[LLVMdev] [RFC] Overhauling Attributes

Duncan Sands baldrick at free.fr
Thu Sep 20 02:08:24 PDT 2012

Hi Bill,

> Problem
> =======
> LTO needs a way to pass options through to different parts of the compiler. In
> particular, we need to pass code generation options to the back-end. The way we
> want to do this is via the LLVM Attributes class. In order to do that, we need
> to overhaul the Attributes class.
> The Attributes class right now isn't very extensible. After considering several
> different options, we decided it was best to extend the Attributes class to
> support *all* code generation options, even target-specific ones. It already
> supports some of them (like SSP), but it isn't very extensible because it is a
> fixed size bitfield. The size restriction also makes supporting options with
> values very difficult. As the number of options grow, we will soon have run out
> of space entirely.
> Target-Specific Attributes in IR
> ================================
> I propose that the target-specific attributes would be organized into groups.
> Those groups would then be referenced by the functions directly. Here is an
> example of what that could look like:
> attrgroup #1 = { "long-calls", "cpu=cortex-a8", "thumb" }
> define void @func() noinline ssp attrgroup(#1) {
>    ret void
> }

does this mean you would like attributes to form a tree structure?  This sounds
a lot like metadata, only metadata that can't be thrown away - do you think it
feasible to have this and metadata share code, eg each be derived from some
common parent class?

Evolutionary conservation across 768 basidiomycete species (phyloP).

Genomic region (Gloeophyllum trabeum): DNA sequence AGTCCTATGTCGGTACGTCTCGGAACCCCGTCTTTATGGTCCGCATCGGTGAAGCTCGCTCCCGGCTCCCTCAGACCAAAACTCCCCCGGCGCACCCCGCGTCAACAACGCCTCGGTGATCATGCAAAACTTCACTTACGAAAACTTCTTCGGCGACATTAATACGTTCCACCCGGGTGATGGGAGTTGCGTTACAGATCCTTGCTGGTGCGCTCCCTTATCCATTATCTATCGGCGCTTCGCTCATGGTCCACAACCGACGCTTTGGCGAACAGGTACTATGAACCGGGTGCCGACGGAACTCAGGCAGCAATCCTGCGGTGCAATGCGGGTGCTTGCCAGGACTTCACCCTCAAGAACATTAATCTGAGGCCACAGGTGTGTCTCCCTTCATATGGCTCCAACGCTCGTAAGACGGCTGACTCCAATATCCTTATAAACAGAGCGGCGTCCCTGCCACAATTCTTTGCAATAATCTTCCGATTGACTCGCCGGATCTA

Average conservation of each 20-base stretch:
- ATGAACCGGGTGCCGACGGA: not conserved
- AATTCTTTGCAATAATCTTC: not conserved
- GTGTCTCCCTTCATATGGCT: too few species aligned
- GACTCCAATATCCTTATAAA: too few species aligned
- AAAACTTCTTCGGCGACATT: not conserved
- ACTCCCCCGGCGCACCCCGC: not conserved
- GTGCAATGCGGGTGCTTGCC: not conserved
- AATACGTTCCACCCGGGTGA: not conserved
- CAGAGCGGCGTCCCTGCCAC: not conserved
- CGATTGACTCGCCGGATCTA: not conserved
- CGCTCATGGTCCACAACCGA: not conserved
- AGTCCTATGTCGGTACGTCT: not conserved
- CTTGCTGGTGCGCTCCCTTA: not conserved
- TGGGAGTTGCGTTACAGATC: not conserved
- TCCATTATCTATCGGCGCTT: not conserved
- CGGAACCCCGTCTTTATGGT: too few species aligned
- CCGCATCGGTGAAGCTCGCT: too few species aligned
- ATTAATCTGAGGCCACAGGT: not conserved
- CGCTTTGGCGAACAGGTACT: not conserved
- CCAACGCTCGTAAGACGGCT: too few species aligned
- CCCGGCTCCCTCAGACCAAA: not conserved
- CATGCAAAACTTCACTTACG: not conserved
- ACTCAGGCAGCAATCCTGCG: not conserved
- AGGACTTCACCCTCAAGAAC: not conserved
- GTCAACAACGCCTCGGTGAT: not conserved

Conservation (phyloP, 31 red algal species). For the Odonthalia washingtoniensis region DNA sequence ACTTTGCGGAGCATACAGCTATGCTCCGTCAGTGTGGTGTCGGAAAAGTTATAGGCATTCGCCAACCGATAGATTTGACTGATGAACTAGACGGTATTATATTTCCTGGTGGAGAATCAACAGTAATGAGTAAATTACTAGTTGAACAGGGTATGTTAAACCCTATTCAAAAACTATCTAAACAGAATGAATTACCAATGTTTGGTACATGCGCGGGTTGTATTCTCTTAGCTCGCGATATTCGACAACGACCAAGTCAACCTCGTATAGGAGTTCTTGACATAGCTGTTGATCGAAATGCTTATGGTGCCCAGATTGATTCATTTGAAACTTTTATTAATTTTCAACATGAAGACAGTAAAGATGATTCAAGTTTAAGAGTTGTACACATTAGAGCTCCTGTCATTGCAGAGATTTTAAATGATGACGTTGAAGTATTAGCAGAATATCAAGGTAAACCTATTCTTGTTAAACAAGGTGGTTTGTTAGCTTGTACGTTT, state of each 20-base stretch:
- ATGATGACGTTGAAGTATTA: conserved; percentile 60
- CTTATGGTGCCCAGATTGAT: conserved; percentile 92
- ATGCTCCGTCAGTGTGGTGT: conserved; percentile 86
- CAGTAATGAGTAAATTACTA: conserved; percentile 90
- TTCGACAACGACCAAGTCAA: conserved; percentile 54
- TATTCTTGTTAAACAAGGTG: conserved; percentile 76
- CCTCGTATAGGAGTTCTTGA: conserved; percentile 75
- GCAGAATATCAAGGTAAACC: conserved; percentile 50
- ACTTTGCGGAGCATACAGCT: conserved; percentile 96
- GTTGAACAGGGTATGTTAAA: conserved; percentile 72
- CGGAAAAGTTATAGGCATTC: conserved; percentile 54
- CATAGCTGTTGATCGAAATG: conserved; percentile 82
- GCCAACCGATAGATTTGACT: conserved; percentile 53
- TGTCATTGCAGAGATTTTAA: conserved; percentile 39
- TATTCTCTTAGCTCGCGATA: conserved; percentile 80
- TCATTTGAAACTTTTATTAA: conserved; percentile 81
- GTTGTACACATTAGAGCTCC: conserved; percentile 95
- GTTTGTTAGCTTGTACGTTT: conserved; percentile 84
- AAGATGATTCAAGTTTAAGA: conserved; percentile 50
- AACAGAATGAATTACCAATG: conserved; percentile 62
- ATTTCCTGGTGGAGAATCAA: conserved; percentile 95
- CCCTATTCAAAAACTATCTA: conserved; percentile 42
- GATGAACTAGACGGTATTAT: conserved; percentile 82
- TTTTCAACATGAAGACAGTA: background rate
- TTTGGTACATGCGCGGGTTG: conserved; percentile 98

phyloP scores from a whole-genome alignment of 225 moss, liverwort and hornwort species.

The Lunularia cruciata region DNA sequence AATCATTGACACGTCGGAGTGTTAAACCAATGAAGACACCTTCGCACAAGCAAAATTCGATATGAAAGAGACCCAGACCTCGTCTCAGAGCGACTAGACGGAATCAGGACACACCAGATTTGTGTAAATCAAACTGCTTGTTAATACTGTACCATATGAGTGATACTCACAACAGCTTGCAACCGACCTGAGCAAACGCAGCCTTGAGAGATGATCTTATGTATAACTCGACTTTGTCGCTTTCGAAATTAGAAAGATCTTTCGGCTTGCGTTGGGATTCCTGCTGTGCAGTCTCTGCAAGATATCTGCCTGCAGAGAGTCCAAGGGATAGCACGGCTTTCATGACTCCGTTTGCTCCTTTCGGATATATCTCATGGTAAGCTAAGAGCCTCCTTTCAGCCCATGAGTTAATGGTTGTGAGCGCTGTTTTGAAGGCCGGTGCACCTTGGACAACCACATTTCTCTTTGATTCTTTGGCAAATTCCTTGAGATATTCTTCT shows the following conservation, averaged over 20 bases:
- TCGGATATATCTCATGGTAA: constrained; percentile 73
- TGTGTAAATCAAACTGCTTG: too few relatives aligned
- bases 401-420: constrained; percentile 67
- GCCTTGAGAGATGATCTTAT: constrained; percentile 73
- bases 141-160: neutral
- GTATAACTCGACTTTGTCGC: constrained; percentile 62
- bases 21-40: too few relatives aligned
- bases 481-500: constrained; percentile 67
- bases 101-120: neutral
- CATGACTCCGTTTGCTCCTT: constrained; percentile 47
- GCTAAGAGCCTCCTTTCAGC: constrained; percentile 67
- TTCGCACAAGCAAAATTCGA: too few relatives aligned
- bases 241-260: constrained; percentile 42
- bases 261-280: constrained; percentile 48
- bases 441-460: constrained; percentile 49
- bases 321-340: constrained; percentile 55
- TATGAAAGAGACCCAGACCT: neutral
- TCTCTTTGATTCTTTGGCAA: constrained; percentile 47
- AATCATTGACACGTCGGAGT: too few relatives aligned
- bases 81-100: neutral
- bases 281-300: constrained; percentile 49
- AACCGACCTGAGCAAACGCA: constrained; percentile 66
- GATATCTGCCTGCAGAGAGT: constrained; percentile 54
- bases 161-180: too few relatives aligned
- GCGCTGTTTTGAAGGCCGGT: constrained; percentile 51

Allowing values for attributes would also be great for implementing something
Chris suggested in one of his notes: getting rid of the "zext" attribute, which
means that some (eg) i16 parameter is magically zext'd to an unspecified larger
type like i32, and instead having the larger type i32 be the parameter type
with a "zexted from i16" attribute on it.  This could be done as "zexted=i16"
with your system I guess.

Ciao, Duncan.

> Each target would know which options it can handle and how to parse them
> correctly. Code generation would use the attribute group referenced by the
> function to guide what code it emits.
> First Step
> ==========
> The first step of making a major change to attributes is to change the interface
> for creating them into something that works with different designs. This will
> allow the implementation to be swapped out independently of all the clients
> changing. It would then expose a very simple predicate interface. Building
> attributes for LLVM objects will be done with simple 'add*' methods:
> An example syntax could be:
> // Building an Attribute
> Attributes A;
> A.addAlignAttr(4)
>   .addNoUnwindAttr()
>   .addStackProtectorAttr()
>   .addUnwindTableAttr()
>   .addReadNoneAttr();
> // Querying an Attribute
> if (!A.hasStackProtector() || A.hasAlign(4))
>     ...
> The Attributes class will be expanded in the future to support code generation
> and target-specific options. But it won't require a massive rewrite of the
> compiler to do so.
> The bit-wise operations on the Attributes class will need to be removed. This is
> because the internals of the Attributes class may no longer be a bitfield.
> Summary
> =======
> The Attributes class is going to change in some seriously fundamental ways, but
> it will result in a much more extensible and flexible class. The changes to the
> code base will be mostly mechanical in nature. The transition is easily
> serialized, so any problems can be caught early on.
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